John F. Kennedy and the Great Space Race
“It wasn’t luck that made them fly; it was hard work and common sense; they put their whole heart and soul and all their energy into an idea and they had the faith.”
– John T. Daniels, recalling the first airplane flight by the Wright Brothers at Kitty Hawk, North Carolina on December 17, 1903
Throughout human existence, people have looked to the sky and dreamed of breaking free of the earth and soaring upward toward the heavens. This dream was firmly within the realm of science fiction for millennia until the dawn of the twentieth century when the Wright Brothers changed the world by proving that it is possible for humans to pilot a heavier-than-air powered aircraft. The full implications of human flight were not fully grasped for some time and skeptics abounded. Yet within a span of a few decades, airplanes had become vital tools that changed the world.
Fast forward fifty-seven years to the spring of 1961. At the Baikonur Cosmodrome in southern Kazakhstan, Yuri Gagarin climbed into the Vostok 1 capsule and was blasted into space in the first manned space flight in history. Less than 21,000 days had passed between the triumph of the Wright Brothers in North Carolina and this early success of the Soviet Union’s space program. To put this into context, slightly more than 21,000 days have passed between Garagin’s historic spaceflight and the date of this article.
If taking flight seemed like an impossible fantasy prior to the twentieth century, traveling from the earth to another celestial body was even more far-fetched. In 1865, Jules Verne wrote his futuristic novel From Earth to the Moon. The plot involves a plan to send three astronauts to the moon in a capsule launched from a giant cannon. Jules Verne lived long enough to know about the first human flight but never knew that man would walk on the surface of the moon in the twentieth century. Apollo 11 was launched on July 16, 1969 with three astronauts aboard. Two of the astronauts, Neil Armstrong and Buzz Aldrin, would walk on the surface of the moon four days later on July 20, 1969 while Michael Collins remained in lunar orbit.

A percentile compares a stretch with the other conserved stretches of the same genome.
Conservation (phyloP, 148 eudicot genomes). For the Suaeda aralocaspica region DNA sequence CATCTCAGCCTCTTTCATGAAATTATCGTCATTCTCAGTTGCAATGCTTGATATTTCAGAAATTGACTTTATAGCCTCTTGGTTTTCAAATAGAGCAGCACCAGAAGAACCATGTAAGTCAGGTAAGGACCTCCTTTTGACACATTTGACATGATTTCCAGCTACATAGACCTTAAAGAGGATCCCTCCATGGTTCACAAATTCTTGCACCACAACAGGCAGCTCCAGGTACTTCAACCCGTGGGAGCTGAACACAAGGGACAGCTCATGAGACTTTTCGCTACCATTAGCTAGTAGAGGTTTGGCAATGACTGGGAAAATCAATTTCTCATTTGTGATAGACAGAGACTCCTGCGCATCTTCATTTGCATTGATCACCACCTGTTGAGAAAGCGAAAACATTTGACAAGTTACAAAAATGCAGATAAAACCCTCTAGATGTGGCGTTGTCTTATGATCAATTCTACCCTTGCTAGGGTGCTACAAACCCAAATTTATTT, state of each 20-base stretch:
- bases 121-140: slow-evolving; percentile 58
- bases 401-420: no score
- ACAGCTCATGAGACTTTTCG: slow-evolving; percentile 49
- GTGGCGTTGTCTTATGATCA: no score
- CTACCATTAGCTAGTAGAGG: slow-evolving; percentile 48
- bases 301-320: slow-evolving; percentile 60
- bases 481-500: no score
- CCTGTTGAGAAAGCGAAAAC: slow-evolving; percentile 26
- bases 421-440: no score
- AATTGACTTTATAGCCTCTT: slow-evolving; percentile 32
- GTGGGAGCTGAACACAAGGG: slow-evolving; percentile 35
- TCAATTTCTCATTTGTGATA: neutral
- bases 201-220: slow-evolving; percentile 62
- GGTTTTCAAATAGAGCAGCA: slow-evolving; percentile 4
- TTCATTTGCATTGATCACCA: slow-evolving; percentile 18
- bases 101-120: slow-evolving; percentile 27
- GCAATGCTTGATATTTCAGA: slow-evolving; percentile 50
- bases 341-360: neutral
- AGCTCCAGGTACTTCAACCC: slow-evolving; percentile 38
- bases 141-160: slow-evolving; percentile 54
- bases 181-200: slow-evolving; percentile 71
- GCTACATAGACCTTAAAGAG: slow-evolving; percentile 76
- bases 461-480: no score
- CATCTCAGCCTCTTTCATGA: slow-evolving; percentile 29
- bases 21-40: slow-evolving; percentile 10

The story of the moon landing is inextricably linked to the brief presidency of John F. Kennedy. It is through the lens of President Kennedy’s leadership that Douglas Brinkley tells the story of this epic achievement in American Moonshot: John F. Kennedy and the Great Space Race.
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American Moonshot does not purport to be a study of the technical accomplishments that led to the moon landing and readers who are looking for much detail on the science of space exploration will be disappointed. The book is more suited for those who are fascinated by the leadership of President Kennedy and the story of the team of scientists who made the moon landing happen. Perhaps more importantly, the reader comes away with a sense of the level of commitment and effort that will likely be required to send humans to Mars and beyond during the twenty-first century.
The race to the moon cannot be viewed outside the context of the dawn of the nuclear age at the end of World War II and the Cold War between the United States and the Soviet Union that began almost immediately after the Nazis were defeated. Nazi scientists, led by Wernher von Braun, had developed revolutionary capabilities in rocketry that the Germans used toward the end of the war to attack targets in France and the United Kingdom. The German V-2 program provided the means to launch conventional weapons from hundreds of miles away and foreshadowed the possibilities of inter-continental ballistic missiles tipped with nuclear warheads. The race to master long range missiles and to gain a nuclear advantage dominated the rivalry between the superpowers in the late 1940s and 1950s.